On December 1, 1998, Vancouver City Council adopted a set of Blueways policies and guidelines stating the vision of a waterfront city where land and water combine to meet the environmental, cultural and economic needs of the City and its people in a sustainable, equitable, high quality manner.

Several decades following the suspension of industrial activity in the area, a number of shore and seabirds such as cormorants, ducks, herons, kingfishers, owls, geese, crows, and gulls have returned, as well as harbor seals. In an unusual sighting, in May 2010 a grey whale entered False Creek and traversed its length before returning to the open waters of the Strait of Georgia.

Factors working against the further return of wildlife include residual industrial contaminants, spillage from the sewer overflow system into the creek, and the seawall that constrains much of the shoreline with little habitat value. The city has attempted to recreate the natural shoreline in some areas and is working to phase out the antiquated sewer overflow system.’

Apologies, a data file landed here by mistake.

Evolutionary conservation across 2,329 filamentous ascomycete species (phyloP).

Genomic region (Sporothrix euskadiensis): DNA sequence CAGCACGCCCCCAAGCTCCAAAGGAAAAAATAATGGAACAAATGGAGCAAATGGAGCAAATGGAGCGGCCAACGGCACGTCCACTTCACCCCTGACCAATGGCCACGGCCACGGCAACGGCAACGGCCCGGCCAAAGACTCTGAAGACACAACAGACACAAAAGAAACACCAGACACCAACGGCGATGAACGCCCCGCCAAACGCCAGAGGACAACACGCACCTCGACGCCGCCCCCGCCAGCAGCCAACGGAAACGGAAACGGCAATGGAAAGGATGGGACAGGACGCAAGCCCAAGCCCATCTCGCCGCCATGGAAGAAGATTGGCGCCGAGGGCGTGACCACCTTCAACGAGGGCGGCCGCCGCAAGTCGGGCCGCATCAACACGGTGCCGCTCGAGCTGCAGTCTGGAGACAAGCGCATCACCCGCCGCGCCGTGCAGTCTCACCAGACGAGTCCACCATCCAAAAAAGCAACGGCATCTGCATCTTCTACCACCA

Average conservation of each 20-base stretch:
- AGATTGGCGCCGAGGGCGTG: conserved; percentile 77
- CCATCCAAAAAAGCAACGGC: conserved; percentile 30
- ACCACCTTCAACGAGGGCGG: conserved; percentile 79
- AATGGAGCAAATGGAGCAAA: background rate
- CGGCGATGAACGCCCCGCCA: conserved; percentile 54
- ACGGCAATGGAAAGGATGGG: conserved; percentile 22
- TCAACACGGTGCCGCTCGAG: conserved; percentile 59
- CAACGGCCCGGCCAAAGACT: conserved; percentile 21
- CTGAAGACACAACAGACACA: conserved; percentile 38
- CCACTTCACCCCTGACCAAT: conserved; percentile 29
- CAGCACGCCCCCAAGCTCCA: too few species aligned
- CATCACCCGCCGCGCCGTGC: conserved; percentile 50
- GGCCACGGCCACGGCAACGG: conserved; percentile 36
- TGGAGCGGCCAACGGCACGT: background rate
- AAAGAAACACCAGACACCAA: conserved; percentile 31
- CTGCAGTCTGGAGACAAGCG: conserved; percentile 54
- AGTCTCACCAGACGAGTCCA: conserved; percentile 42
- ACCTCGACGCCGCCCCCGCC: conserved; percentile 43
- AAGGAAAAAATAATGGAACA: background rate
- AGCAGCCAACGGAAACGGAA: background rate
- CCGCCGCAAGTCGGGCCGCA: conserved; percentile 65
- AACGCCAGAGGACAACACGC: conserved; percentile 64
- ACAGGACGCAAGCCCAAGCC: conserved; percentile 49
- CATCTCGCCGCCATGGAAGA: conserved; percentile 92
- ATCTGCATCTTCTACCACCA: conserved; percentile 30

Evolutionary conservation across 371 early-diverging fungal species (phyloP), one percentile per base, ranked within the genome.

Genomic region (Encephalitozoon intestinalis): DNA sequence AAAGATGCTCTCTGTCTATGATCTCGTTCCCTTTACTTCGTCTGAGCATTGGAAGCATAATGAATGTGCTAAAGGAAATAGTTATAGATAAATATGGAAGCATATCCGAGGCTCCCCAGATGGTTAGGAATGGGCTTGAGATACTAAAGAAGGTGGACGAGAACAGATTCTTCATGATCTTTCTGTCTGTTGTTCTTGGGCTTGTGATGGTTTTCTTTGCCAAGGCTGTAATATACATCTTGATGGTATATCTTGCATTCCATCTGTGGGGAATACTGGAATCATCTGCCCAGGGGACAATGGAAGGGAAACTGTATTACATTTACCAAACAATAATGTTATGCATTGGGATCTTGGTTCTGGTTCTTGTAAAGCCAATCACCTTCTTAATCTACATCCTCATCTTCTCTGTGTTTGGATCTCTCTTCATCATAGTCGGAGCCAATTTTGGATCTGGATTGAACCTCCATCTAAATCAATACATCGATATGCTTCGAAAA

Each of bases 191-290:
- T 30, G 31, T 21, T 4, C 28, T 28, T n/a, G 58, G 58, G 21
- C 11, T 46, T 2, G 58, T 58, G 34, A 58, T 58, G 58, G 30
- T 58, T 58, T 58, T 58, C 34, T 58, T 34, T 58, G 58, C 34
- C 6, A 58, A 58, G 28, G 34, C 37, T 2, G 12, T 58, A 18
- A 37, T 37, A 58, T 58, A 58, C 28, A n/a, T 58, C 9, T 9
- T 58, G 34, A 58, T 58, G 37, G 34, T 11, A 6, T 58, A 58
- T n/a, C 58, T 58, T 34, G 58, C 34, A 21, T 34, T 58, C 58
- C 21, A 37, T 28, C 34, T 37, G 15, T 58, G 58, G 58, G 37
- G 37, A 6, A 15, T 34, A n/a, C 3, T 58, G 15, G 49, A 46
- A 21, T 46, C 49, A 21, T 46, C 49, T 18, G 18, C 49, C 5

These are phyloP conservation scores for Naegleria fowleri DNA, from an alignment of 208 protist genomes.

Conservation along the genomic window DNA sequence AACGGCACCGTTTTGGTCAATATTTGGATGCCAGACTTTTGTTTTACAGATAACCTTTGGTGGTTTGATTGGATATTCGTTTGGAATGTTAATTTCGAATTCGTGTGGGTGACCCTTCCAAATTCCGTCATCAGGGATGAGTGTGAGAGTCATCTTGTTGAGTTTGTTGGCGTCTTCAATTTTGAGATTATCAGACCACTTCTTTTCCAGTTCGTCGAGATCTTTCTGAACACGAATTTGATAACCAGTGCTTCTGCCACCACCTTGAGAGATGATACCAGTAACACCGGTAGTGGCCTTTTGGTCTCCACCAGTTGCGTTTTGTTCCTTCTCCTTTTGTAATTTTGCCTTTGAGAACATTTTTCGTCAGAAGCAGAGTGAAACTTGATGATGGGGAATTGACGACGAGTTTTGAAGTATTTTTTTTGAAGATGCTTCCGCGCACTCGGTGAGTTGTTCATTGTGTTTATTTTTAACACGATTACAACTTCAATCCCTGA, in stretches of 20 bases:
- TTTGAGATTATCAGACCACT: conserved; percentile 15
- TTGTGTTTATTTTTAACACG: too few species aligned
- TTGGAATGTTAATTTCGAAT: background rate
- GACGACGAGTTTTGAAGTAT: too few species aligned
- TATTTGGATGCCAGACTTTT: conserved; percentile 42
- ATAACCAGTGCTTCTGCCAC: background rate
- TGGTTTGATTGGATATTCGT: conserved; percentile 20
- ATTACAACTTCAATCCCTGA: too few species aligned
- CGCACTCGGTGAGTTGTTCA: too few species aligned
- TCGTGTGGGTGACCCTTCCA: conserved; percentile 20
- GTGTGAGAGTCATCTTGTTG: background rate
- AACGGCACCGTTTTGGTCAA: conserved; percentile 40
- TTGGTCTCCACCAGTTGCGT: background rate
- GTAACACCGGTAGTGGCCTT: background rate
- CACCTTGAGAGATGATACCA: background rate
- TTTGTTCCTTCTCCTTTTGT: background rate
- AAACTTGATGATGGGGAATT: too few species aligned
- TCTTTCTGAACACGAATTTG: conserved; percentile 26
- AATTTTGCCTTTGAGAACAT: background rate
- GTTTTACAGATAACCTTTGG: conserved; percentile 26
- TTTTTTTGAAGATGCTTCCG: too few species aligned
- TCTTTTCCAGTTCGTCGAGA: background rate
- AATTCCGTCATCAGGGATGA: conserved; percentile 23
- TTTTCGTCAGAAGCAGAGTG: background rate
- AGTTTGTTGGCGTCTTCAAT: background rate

I wanted to share this history with you because at one time Vancouver’s waterfront wasn’t particularly attractive over in the False Creek area.  English Bay has always been a jewel of sorts.  It sits next to Stanley Park and the area around the park has been protected over the years.  Vancouver’s Main Street runs from it’s northern most point south almost to the Fraser River.  In the downtown core of the street this was and still is a hub of industrial activity.

I want to look after what we have.  Let’s preserve it.  Oil and water do not mix.  And do we need more condo towers?  I have put together photo montage of Vancouver.  Enjoy.

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English Bay over the last 100 years…the gazebo still stands as does the Sylvia Hotel.  The Pier was removed in 1938.

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 The Vancouver Art Gallery began has the city jail.  It still has cells in its bowels with brick walls a few feet thick.  It later became the courthouse and in 1983 has been the Art Gallery.
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The Vancouver Opera House and its subsequent transformation to the Orpheum Theatre.
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Kitsilano Beach and Pool then and now